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US Senate passes FDA drug, device safety bill

US Senate passes FDA drug, device safety bill

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A bill that would revamp the way the Food and Drug Administration reviews and inspects drugs and medical devices has passed the Senate by a wide margin.

The FDA Safety and Innovation Act, S. 3187, passed the Senate on a 96-1 vote.

The changes are included in a reauthorization bill that provides money for essential FDA safety approvals and reviews.  The bill would increase the ability of FDA regulators to oversee and respond to safety issues involving prescription and over-the-counter drugs, and speed up the approval process for some potentially life-saving breakthrough drugs by allowing shorter clinical study times.

The bill would also allow the FDA to use outside inspectors to monitor manufacturing facilities, and require the agency to provide an explanation for denying approval for some low-risk medical devices within 30 days.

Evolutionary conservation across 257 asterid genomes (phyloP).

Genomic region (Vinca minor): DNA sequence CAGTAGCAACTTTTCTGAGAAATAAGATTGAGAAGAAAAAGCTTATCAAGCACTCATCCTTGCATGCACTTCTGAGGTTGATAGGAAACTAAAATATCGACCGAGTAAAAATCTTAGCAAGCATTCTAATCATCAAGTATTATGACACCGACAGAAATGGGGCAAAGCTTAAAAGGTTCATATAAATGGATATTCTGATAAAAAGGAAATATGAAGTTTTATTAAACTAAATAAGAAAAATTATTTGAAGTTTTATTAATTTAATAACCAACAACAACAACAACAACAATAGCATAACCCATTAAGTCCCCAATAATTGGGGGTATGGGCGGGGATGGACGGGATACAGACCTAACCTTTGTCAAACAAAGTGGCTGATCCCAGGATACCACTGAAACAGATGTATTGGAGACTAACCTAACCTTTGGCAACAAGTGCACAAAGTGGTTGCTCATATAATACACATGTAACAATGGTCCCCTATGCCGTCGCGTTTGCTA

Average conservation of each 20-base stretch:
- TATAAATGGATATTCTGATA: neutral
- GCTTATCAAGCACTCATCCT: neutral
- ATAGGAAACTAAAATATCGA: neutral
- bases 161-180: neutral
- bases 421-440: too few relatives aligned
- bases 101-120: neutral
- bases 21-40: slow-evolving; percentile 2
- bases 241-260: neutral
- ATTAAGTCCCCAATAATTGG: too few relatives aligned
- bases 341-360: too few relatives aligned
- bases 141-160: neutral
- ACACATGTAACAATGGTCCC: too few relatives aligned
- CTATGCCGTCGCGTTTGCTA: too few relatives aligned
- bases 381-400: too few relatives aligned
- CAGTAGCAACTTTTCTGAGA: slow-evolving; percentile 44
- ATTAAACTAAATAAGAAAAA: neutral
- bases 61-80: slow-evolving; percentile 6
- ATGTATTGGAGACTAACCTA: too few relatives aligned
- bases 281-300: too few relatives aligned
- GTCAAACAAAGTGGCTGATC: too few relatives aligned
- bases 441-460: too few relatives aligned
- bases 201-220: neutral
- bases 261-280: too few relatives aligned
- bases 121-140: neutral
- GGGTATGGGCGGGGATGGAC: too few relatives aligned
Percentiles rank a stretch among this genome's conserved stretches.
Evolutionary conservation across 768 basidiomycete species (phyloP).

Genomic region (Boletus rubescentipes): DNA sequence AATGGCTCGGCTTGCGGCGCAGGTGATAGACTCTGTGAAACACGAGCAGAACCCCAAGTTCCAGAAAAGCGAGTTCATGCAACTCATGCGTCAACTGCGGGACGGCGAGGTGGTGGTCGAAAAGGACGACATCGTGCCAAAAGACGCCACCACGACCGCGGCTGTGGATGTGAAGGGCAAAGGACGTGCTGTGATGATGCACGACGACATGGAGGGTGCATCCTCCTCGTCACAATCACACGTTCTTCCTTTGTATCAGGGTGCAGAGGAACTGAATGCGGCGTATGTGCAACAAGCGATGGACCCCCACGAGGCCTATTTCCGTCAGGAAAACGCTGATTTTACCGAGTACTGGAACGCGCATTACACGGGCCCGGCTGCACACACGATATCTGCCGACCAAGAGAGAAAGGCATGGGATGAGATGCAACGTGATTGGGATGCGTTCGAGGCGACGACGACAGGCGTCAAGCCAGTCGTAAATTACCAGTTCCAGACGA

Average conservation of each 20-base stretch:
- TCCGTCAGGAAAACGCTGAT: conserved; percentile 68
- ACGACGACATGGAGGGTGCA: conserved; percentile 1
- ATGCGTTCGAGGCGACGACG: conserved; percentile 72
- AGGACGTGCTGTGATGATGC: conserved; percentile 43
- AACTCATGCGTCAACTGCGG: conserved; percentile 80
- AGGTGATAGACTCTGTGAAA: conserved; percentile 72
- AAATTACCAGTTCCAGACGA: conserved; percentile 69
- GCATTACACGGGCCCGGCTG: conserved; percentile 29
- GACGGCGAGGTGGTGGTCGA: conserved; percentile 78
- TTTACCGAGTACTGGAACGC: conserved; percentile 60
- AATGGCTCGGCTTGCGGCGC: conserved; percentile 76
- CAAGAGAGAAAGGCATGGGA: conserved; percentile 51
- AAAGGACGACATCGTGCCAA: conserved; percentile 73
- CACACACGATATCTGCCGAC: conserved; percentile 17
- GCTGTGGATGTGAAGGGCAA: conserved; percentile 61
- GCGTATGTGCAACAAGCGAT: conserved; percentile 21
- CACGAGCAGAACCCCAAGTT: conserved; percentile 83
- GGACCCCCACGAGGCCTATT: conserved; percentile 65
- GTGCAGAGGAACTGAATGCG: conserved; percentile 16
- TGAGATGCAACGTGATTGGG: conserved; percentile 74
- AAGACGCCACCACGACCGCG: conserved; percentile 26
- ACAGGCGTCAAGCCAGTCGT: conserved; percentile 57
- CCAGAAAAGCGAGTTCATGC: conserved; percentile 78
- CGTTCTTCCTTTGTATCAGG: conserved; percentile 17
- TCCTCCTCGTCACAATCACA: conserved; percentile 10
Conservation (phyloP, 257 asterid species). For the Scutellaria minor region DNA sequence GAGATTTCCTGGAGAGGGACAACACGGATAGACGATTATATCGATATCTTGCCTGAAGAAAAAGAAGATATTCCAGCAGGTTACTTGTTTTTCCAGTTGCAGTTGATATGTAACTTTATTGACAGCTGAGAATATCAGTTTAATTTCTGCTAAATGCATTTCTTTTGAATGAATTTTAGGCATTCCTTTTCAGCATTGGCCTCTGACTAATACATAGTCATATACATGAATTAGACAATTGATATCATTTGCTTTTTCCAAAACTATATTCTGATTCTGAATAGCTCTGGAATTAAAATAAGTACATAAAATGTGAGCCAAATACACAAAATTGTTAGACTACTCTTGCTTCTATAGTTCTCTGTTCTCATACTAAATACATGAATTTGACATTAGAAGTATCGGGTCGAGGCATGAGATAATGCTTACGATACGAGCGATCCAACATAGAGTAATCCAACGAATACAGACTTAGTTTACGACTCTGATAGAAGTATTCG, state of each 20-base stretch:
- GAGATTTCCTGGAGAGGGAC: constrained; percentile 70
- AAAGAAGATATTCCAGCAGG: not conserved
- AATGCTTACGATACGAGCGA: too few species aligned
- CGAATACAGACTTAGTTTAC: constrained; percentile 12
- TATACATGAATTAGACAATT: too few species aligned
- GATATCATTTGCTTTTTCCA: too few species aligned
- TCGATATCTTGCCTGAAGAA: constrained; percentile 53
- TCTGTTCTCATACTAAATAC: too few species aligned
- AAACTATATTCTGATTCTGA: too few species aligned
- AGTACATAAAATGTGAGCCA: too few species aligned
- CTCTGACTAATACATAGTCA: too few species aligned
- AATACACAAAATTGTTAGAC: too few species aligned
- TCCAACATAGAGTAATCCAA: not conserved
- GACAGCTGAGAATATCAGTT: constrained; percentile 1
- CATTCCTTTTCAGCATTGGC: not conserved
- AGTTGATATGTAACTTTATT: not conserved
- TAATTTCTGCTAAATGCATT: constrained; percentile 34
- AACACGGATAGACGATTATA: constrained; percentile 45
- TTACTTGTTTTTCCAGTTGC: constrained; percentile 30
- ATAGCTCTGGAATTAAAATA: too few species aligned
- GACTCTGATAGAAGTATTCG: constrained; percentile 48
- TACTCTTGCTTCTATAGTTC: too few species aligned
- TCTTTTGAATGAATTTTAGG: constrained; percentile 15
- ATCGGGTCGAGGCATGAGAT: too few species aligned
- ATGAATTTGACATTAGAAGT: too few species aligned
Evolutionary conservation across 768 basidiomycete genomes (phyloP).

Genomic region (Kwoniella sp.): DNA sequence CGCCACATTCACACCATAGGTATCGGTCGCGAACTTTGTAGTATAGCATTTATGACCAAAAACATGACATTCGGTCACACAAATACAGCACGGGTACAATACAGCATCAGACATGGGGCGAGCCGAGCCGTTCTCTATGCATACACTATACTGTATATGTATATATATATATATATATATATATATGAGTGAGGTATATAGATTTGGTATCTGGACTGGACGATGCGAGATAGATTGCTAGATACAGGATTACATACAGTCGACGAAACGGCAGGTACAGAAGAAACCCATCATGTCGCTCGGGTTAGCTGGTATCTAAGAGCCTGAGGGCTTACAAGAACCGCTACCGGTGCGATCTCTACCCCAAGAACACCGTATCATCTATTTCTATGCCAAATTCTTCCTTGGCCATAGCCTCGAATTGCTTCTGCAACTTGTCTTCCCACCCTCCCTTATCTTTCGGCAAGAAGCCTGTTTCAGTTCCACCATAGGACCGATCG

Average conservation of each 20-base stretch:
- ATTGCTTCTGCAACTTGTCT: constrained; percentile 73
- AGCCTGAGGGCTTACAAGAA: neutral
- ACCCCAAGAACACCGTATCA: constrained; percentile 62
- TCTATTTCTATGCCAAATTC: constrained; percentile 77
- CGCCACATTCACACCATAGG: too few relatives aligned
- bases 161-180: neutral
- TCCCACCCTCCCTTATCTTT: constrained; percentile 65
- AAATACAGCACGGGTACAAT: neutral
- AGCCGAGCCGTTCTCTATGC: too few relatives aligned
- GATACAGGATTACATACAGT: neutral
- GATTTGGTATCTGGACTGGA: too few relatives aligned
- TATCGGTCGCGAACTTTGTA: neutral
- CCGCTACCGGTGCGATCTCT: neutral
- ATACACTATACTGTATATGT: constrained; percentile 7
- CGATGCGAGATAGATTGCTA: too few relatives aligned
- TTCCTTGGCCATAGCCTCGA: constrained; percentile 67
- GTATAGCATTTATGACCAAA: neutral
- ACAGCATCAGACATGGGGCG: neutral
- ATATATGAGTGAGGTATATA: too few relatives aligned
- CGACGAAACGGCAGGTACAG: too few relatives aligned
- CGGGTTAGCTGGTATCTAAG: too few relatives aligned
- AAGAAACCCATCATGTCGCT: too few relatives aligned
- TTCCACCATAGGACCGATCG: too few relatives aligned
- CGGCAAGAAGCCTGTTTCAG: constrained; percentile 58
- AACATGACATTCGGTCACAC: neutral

“This bill’s passage is a victory for the millions of Americans who need medicines or medical devices, and for the kind of bipartisan cooperation that we see all too rarely in Washington,” co-sponsor Sen. Mike Enzi, R-Wyo., said in a statement. “This is why the committee process is so important. By bringing together Republicans and Democrats, industry leaders and advocacy groups, we were able to put together a truly bipartisan bill that is non-controversial and reflects input from everyone.”

But some say the legislation still falls short.

“Tens of thousands of patients have been seriously harmed by dangerous and defective medical devices in recent years because our current system fails to ensure they are safe and effective,” Lisa McGiffert, director of Consumers Union’s Safe Patient Project, said in a statement. “The Senate bill makes some improvements in the law but fails to address some longstanding flaws in our medical device oversight system that endanger patient safety.

“Congress is missing the opportunity to fix a broken system that lets too many unsafe medical devices on the market and limits the FDA’s ability to protect patients when problems arise.”


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